Issue 1, 7 June 2006
IOSN Newsletter launched on the occasion of Asia Commons: Asian Conference on the Digital Commons. http://asia-commons.net
IN THIS ISSUE
Asia Commons: Asian Conference on the Digital Commons, Bangkok, Thailand, 6-8 June 2006
Governments, Going Online and Macau
Bangladesh, Japan, Malaysia, Philippines, South Asia
IOSN Grows to Three More
Partnerships with Asia
LPI Certification in Northeast Asia
Intel Commits Big Money to Third World Project
FOSS Scholarship in India
GNU/Linux in Local Languages: Nepali
Messaging Solution for Small and Medium Companies in the Philippines
Winner from Singapore
Open Source in Singapore
English-Telugu Dictionary Online
UNEGOV.NET, Promoting FOSS in e-Governance
Computers, School and Goa
Whom is This Coming From?
Feeds from Asia
South Asia, Malaysia
AsiaCommons: Asian Conference on the Digital Commons, Bangkok, Thailand, 6-8 June 2006 <http://asia-commons.net>
Asia Commons aims to bring together participants from Asia-Pacific and around the world to discuss, explore and collaborate around three key themes:
- Access to Knowledge and Culture in Asia
- Models for Collaborative Knowledge and Culture
- Towards a Healthy Asia Commons
Asia Commons has some interesting perspectives, and their ideals flow in close parallel to the Free/Open Source Software (FOSS) movement.
Many resources exist on the conference themes.
1. del.icio.us Links
Del.icio.us is a public collection of web resources which anyone can contribute to. Resources added (or 'bookmarked') in del.icio.us have been 'tagged' by their contributors to describe the resource's content.
Participants are encouraged to contribute resources of interest through del.icio.us using some of the tags above in order to discover new resources shared by other del.icio.us users. Using del.icio.us is easy, simply register for del.icio.us
- IPR with a Development Focus:
- Access to Knowledge:
- WIPO with a Development Focus:
- Open Business (models):
- Open Content:
2. Copyright and Access to Knowledge - Consumers International Reports
Consumers Intenational Asia Pacific Office has produced a research report Copyright and Access to Knowledge as well as two country level studies for Indonesia and Thailand. They are available at: http://www.ciroap.org/a2k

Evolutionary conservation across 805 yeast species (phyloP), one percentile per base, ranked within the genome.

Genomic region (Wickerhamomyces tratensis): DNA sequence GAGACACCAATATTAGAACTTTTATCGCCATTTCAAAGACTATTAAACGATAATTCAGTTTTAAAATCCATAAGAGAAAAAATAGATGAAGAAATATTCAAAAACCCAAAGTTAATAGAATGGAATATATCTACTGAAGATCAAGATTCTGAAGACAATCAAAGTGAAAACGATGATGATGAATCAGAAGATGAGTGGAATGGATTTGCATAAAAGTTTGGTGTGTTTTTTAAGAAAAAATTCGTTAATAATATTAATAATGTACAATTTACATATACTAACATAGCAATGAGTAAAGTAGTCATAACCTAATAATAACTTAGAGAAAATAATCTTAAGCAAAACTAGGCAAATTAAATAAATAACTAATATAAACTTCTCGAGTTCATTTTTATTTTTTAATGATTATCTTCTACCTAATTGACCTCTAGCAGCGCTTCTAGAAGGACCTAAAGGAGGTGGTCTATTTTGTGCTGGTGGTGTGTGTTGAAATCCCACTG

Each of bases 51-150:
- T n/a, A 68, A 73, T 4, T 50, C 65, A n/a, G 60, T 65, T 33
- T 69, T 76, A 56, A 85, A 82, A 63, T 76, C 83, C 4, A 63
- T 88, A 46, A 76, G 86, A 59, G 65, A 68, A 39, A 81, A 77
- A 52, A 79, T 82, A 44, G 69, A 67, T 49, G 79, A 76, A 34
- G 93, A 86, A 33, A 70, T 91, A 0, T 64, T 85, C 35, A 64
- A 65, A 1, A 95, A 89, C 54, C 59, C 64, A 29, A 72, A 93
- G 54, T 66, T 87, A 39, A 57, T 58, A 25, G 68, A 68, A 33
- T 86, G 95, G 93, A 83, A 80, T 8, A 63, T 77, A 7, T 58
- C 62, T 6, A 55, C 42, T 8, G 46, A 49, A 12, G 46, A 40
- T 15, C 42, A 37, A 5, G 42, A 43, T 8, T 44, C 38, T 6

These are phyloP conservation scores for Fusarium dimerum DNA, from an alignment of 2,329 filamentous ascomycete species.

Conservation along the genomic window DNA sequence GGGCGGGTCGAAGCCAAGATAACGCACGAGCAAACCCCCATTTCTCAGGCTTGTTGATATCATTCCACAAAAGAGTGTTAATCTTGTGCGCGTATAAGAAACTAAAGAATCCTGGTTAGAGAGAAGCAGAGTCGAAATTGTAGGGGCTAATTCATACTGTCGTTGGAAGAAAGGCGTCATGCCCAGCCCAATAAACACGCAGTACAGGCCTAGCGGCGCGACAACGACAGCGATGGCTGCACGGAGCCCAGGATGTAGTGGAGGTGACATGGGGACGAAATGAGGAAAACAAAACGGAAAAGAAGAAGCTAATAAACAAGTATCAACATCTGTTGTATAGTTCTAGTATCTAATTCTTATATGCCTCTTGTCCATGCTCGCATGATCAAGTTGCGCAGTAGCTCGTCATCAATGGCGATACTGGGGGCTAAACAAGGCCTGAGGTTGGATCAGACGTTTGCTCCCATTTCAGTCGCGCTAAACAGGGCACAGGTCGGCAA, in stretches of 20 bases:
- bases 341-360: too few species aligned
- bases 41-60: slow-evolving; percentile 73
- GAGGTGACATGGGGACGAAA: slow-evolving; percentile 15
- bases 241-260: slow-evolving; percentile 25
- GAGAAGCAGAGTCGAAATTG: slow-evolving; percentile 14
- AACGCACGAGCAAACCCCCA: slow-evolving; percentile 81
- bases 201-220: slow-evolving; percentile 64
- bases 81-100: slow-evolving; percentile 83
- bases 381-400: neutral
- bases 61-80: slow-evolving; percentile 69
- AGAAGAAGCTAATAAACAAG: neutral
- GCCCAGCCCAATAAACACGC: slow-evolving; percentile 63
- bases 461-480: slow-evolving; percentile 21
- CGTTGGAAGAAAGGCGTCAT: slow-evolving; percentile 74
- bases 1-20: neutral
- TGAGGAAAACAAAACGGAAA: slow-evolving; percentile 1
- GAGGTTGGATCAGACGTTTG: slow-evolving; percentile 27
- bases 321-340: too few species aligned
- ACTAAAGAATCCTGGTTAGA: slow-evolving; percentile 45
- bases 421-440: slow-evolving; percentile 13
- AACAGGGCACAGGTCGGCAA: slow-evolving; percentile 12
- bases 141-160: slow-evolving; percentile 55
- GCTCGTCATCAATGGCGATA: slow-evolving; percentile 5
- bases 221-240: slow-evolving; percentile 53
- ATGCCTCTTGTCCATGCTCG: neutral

3. Yale's Access to Knowledge (A2K) Conference
Conference Website: http://research.yale.edu/isp/eventsa2k.html
Conference Resources: http://research.yale.edu/isp/a2k/resources.html
Conference Wiki: http://research.yale.edu/isp/a2k/wiki/
4. The Copy/South Dossier
Issues in the economics, politics, and ideology of copyright in the global South: http://www.copysouth.org/
5. P2P Foundation Encyclopedia Resources
The P2P Foundation is building an encyclopedia with many topics related to the conference themes: http://p2pfoundation.net/index.php/Category:Encyclopedia
Book Commons: http://www.p2pfoundation.net/index.php/Book_Commons
Budapest Open Access Initiative: http://www.p2pfoundation.net/index.php/Budapest_Open_Access_Initiative
Circulation of the Common: http://www.p2pfoundation.net/index.php/Circulation_of_the_Common
Clearance Culture: http://www.p2pfoundation.net/index.php/Clearance_Culture
Creative Commons: http://www.p2pfoundation.net/index.php/Creative_Commons
Diffuse Innovation: http://www.p2pfoundation.net/index.php/Diffuse_Innovation
Distributed Creativity: http://www.p2pfoundation.net/index.php/Distributed_Creativity
Distributed Intellectual Property Right: http://www.p2pfoundation.net/index.php/Distributed_Intellectual_Product_Right
Educational Commons: http://www.p2pfoundation.net/index.php/Educational_Commons
General Intellect: http://www.p2pfoundation.net/index.php/General_Intellect
General Public License: http://www.p2pfoundation.net/index.php/General_Public_License
Genome Commons: http://www.p2pfoundation.net/index.php/Genome_Commons
Global License: http://www.p2pfoundation.net/index.php/Global_License
IANG License: http://www.p2pfoundation.net/index.php/IANG_License
Information Commons: http://www.p2pfoundation.net/index.php/Information_Commons
Libre Commons Licenses: http://www.p2pfoundation.net/index.php/Libre_Commons_Licenses
Open Access: http://www.p2pfoundation.net/index.php/Open_Access